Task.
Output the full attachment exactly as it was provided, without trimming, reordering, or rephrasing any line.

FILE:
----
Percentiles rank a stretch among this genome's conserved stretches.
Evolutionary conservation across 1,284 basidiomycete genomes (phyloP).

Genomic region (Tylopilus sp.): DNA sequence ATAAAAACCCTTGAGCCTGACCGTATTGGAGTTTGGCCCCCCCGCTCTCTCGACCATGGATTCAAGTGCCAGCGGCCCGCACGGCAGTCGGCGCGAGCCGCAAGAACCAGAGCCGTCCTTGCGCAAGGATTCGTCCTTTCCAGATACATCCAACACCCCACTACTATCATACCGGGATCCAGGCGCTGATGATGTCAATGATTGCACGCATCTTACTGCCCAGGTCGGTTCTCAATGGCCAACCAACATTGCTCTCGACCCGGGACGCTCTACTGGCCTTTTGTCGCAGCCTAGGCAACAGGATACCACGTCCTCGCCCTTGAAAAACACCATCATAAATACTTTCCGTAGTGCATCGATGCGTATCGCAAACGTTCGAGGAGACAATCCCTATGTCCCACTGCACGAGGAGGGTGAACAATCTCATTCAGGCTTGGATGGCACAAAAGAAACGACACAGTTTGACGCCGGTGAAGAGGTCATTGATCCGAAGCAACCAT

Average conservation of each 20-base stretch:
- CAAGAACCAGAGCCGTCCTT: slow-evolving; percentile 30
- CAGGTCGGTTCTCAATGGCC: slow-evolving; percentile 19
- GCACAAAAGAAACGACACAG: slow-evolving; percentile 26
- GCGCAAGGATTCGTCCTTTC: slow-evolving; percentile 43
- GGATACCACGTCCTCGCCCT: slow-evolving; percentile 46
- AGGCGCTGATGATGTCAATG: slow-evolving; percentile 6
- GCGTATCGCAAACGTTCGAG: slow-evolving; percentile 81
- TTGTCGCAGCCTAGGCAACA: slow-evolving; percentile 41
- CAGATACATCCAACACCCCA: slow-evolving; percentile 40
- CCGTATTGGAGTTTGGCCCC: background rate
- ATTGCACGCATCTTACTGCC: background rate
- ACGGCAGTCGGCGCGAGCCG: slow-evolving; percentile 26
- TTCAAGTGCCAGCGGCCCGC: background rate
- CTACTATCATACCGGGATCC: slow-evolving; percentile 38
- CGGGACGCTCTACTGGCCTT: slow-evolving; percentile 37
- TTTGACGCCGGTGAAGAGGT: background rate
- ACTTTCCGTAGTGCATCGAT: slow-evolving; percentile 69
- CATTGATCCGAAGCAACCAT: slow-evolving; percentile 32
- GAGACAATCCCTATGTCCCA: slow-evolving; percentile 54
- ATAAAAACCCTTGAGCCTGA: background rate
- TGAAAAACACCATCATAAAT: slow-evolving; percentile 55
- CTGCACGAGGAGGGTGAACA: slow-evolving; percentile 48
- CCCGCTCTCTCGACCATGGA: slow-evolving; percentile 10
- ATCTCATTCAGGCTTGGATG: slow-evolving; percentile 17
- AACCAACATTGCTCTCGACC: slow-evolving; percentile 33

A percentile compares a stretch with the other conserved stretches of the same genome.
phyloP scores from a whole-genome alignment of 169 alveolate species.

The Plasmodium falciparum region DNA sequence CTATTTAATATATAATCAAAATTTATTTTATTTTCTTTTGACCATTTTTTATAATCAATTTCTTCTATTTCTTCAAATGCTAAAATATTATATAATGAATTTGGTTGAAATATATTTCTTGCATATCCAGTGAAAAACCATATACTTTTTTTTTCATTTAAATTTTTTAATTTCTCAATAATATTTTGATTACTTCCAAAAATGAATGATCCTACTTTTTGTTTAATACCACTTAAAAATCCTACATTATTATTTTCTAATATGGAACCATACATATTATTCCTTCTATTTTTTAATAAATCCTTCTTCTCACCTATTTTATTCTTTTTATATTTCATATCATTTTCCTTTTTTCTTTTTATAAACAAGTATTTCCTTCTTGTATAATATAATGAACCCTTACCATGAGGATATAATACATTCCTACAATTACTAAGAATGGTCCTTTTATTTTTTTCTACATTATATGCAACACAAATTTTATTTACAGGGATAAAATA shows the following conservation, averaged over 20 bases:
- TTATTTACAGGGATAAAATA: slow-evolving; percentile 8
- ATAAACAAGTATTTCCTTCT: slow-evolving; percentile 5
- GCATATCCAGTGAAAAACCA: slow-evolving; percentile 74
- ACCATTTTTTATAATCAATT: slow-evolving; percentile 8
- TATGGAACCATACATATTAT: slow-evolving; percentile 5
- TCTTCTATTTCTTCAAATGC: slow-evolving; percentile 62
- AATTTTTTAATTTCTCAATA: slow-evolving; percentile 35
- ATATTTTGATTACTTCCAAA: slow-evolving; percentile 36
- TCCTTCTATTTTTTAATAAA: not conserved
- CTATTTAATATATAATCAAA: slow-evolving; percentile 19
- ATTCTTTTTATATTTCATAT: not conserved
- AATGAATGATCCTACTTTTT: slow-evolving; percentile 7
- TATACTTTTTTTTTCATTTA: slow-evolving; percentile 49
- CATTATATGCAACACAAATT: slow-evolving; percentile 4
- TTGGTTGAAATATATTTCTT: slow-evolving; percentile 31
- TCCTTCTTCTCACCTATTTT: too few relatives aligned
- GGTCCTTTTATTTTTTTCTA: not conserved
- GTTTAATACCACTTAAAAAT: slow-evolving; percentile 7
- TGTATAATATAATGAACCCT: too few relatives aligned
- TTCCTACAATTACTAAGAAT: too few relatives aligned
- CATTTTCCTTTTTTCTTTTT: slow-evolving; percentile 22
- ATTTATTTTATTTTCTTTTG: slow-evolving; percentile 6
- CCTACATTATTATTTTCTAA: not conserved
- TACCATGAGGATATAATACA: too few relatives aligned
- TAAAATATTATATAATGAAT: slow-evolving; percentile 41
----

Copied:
Percentiles rank a stretch among this genome's conserved stretches.
Evolutionary conservation across 1,284 basidiomycete genomes (phyloP).

Genomic region (Tylopilus sp.): DNA sequence ATAAAAACCCTTGAGCCTGACCGTATTGGAGTTTGGCCCCCCCGCTCTCTCGACCATGGATTCAAGTGCCAGCGGCCCGCACGGCAGTCGGCGCGAGCCGCAAGAACCAGAGCCGTCCTTGCGCAAGGATTCGTCCTTTCCAGATACATCCAACACCCCACTACTATCATACCGGGATCCAGGCGCTGATGATGTCAATGATTGCACGCATCTTACTGCCCAGGTCGGTTCTCAATGGCCAACCAACATTGCTCTCGACCCGGGACGCTCTACTGGCCTTTTGTCGCAGCCTAGGCAACAGGATACCACGTCCTCGCCCTTGAAAAACACCATCATAAATACTTTCCGTAGTGCATCGATGCGTATCGCAAACGTTCGAGGAGACAATCCCTATGTCCCACTGCACGAGGAGGGTGAACAATCTCATTCAGGCTTGGATGGCACAAAAGAAACGACACAGTTTGACGCCGGTGAAGAGGTCATTGATCCGAAGCAACCAT

Average conservation of each 20-base stretch:
- CAAGAACCAGAGCCGTCCTT: slow-evolving; percentile 30
- CAGGTCGGTTCTCAATGGCC: slow-evolving; percentile 19
- GCACAAAAGAAACGACACAG: slow-evolving; percentile 26
- GCGCAAGGATTCGTCCTTTC: slow-evolving; percentile 43
- GGATACCACGTCCTCGCCCT: slow-evolving; percentile 46
- AGGCGCTGATGATGTCAATG: slow-evolving; percentile 6
- GCGTATCGCAAACGTTCGAG: slow-evolving; percentile 81
- TTGTCGCAGCCTAGGCAACA: slow-evolving; percentile 41
- CAGATACATCCAACACCCCA: slow-evolving; percentile 40
- CCGTATTGGAGTTTGGCCCC: background rate
- ATTGCACGCATCTTACTGCC: background rate
- ACGGCAGTCGGCGCGAGCCG: slow-evolving; percentile 26
- TTCAAGTGCCAGCGGCCCGC: background rate
- CTACTATCATACCGGGATCC: slow-evolving; percentile 38
- CGGGACGCTCTACTGGCCTT: slow-evolving; percentile 37
- TTTGACGCCGGTGAAGAGGT: background rate
- ACTTTCCGTAGTGCATCGAT: slow-evolving; percentile 69
- CATTGATCCGAAGCAACCAT: slow-evolving; percentile 32
- GAGACAATCCCTATGTCCCA: slow-evolving; percentile 54
- ATAAAAACCCTTGAGCCTGA: background rate
- TGAAAAACACCATCATAAAT: slow-evolving; percentile 55
- CTGCACGAGGAGGGTGAACA: slow-evolving; percentile 48
- CCCGCTCTCTCGACCATGGA: slow-evolving; percentile 10
- ATCTCATTCAGGCTTGGATG: slow-evolving; percentile 17
- AACCAACATTGCTCTCGACC: slow-evolving; percentile 33

A percentile compares a stretch with the other conserved stretches of the same genome.
phyloP scores from a whole-genome alignment of 169 alveolate species.

The Plasmodium falciparum region DNA sequence CTATTTAATATATAATCAAAATTTATTTTATTTTCTTTTGACCATTTTTTATAATCAATTTCTTCTATTTCTTCAAATGCTAAAATATTATATAATGAATTTGGTTGAAATATATTTCTTGCATATCCAGTGAAAAACCATATACTTTTTTTTTCATTTAAATTTTTTAATTTCTCAATAATATTTTGATTACTTCCAAAAATGAATGATCCTACTTTTTGTTTAATACCACTTAAAAATCCTACATTATTATTTTCTAATATGGAACCATACATATTATTCCTTCTATTTTTTAATAAATCCTTCTTCTCACCTATTTTATTCTTTTTATATTTCATATCATTTTCCTTTTTTCTTTTTATAAACAAGTATTTCCTTCTTGTATAATATAATGAACCCTTACCATGAGGATATAATACATTCCTACAATTACTAAGAATGGTCCTTTTATTTTTTTCTACATTATATGCAACACAAATTTTATTTACAGGGATAAAATA shows the following conservation, averaged over 20 bases:
- TTATTTACAGGGATAAAATA: slow-evolving; percentile 8
- ATAAACAAGTATTTCCTTCT: slow-evolving; percentile 5
- GCATATCCAGTGAAAAACCA: slow-evolving; percentile 74
- ACCATTTTTTATAATCAATT: slow-evolving; percentile 8
- TATGGAACCATACATATTAT: slow-evolving; percentile 5
- TCTTCTATTTCTTCAAATGC: slow-evolving; percentile 62
- AATTTTTTAATTTCTCAATA: slow-evolving; percentile 35
- ATATTTTGATTACTTCCAAA: slow-evolving; percentile 36
- TCCTTCTATTTTTTAATAAA: not conserved
- CTATTTAATATATAATCAAA: slow-evolving; percentile 19
- ATTCTTTTTATATTTCATAT: not conserved
- AATGAATGATCCTACTTTTT: slow-evolving; percentile 7
- TATACTTTTTTTTTCATTTA: slow-evolving; percentile 49
- CATTATATGCAACACAAATT: slow-evolving; percentile 4
- TTGGTTGAAATATATTTCTT: slow-evolving; percentile 31
- TCCTTCTTCTCACCTATTTT: too few relatives aligned
- GGTCCTTTTATTTTTTTCTA: not conserved
- GTTTAATACCACTTAAAAAT: slow-evolving; percentile 7
- TGTATAATATAATGAACCCT: too few relatives aligned
- TTCCTACAATTACTAAGAAT: too few relatives aligned
- CATTTTCCTTTTTTCTTTTT: slow-evolving; percentile 22
- ATTTATTTTATTTTCTTTTG: slow-evolving; percentile 6
- CCTACATTATTATTTTCTAA: not conserved
- TACCATGAGGATATAATACA: too few relatives aligned
- TAAAATATTATATAATGAAT: slow-evolving; percentile 41